After 16 seasons, the Chicago Sky enjoy the glow of a WNBA Championship rally

Sports

CHICAGO – The sky was glowing with sunshine on a rare warm mid-October afternoon, and yet it couldn’t compare to the glow on the faces of the Sky as they entered Millennium Park on Tuesday.

It was a perfect afternoon to complete a near-perfect playoff run that was celebrated with the greatest moment in the history of the franchise: A WNBA championship.

The work was done about two miles away on Sunday when the Sky beat the Phoenix Mercury in Game 4 of the finals to clinch a league title. Enthusiastic fans that sold out the arena on that day then made their way to Michigan Avenue for a parade then the Pritzker Pavilion for a rally in their honor.

“Thank you for being here to celebrate one of the most important moments in sports history in this city,” said Chicago Mayor Lori Lightfoot as she began her remarks to the crowd that gathered on a beautiful day.

Indeed it’s hard to argue that the Sky’s championship is the greatest professional women’s sports moment in the history of the city. It’s one that was dreamed of by owner Michael Alter when the team was formed in 2006 and endured despite not making the playoffs in 2013, losing in the finals in 2014, then having to retool after the Elena Delle Donne trade after the 2016 season.

Yet the dream endured, James Wade was hired as the new head coach and general manager, and a new era blossomed around a few franchise veterans, some new players, and a hometown veteran that combined to bring a first to the Sky franchise.

“This is a dream come true,” said Alter when speaking to the crowd. “Absolutely from Day 1, our dream was to win a championship, but it was so much more than that. The Dream was to bring the WNBA to Chicago, to the greatest sports town in the world.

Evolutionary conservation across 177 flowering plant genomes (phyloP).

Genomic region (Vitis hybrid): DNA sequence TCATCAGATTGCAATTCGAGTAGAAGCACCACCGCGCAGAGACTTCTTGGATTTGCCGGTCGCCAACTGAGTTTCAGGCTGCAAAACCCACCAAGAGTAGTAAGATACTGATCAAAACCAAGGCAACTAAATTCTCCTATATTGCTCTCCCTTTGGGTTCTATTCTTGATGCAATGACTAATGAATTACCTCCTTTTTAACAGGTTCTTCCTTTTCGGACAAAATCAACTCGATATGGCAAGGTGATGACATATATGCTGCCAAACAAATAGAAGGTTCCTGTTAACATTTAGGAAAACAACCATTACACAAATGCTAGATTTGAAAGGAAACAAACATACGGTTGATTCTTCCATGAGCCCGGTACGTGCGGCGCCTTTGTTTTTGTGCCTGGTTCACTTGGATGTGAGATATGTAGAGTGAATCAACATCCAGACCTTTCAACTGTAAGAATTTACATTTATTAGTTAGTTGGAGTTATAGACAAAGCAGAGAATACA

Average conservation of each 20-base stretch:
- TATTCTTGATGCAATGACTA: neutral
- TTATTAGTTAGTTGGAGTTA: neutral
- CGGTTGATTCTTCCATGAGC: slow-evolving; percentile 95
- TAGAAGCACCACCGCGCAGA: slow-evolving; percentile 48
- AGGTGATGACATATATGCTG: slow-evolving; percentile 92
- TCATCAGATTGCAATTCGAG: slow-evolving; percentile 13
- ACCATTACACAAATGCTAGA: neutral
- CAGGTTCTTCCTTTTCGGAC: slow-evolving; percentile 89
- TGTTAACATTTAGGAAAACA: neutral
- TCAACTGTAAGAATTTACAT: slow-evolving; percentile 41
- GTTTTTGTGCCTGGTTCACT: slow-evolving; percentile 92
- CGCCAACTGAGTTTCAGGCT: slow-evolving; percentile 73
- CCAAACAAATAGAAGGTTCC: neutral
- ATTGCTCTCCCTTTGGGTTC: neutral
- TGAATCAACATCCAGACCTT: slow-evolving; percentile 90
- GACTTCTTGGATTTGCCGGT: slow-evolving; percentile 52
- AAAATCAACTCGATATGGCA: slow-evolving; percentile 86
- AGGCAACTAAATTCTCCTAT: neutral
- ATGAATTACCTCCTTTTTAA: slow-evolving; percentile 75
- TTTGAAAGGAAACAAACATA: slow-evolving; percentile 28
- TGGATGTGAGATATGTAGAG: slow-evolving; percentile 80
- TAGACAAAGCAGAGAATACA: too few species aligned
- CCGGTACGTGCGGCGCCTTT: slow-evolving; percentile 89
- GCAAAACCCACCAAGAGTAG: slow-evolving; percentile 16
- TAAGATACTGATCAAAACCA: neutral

“The dream was for the city to embrace this team like it has Chicago’s much other iconic men’s sports teams.”

Making that a reality in 2021 took efforts from veterans like Courtney Vandersloot, who joined the team in 2011, and Allie Quigley, who joined in 2013. WNBA Finals MVP Kahleah Copper and Stefanie Dolson arrived in the Delle Donne trade, then Wade was put in charge of the team in November of 2018.

Diamond DeShields was drafted as the team made the playoffs in 2019, then Azura Stevens and others were added for the 2020 season in which the team got the postseason in the Bradenton bubble.

To bring it all together, the team made the biggest splash of the WNBA offseason by signing Naperville native and two-time MVP Candace Parker away from the Sparks. It took some time for it all to come together, with injuries along with the ups and downs of a regular season leading to an average 16-16 record.

In the playoffs, however, the group brought it together. Two “win-or-go-home” games in the first two rounds, first against Dallas and Minnesota, were victories. The Sky cooled off a red hot Suns team in four games to reach the WNBA Finals, then bested the Mercury there.

Two wins at a sold-out Wintrust Arena, including a 14-point comeback for a victory on Sunday in Game 4, showed that Alter’s dream of the Sky becoming a champion and a part of Chicago sports culture had been realized. The same could’ve been said for Parker, who saw her childhood dream come true not too far from where she first thought of a big basketball goal.

“Watching the Chicago Bulls’ parades and the Chicago Bulls rally on television, and just dreaming of being in that moment. Dreaming of bringing a title to your home town,” said Parker, who was in her own rally just blocks away from the Petrillo Music Shell where the NBA team held six championship rallies in the 1990s. “Honestly, this group right here, to do it with this special group, in front of city that showed up.

“We turned up at Wintrust.”

They also did on Tuesday, and Wade hopes they’ll do so again in the future, already setting the team’s goal for 2022.

“Remember the seat that you’re sitting in right now, because we’re gonna make sure you’re sitting in the same one next year,” said the head coach and general manager.

But for Tuesday, there was no need to think about the future. The sun shined on the Sky at this moment that belonged to them and their fans on a most unique October afternoon.

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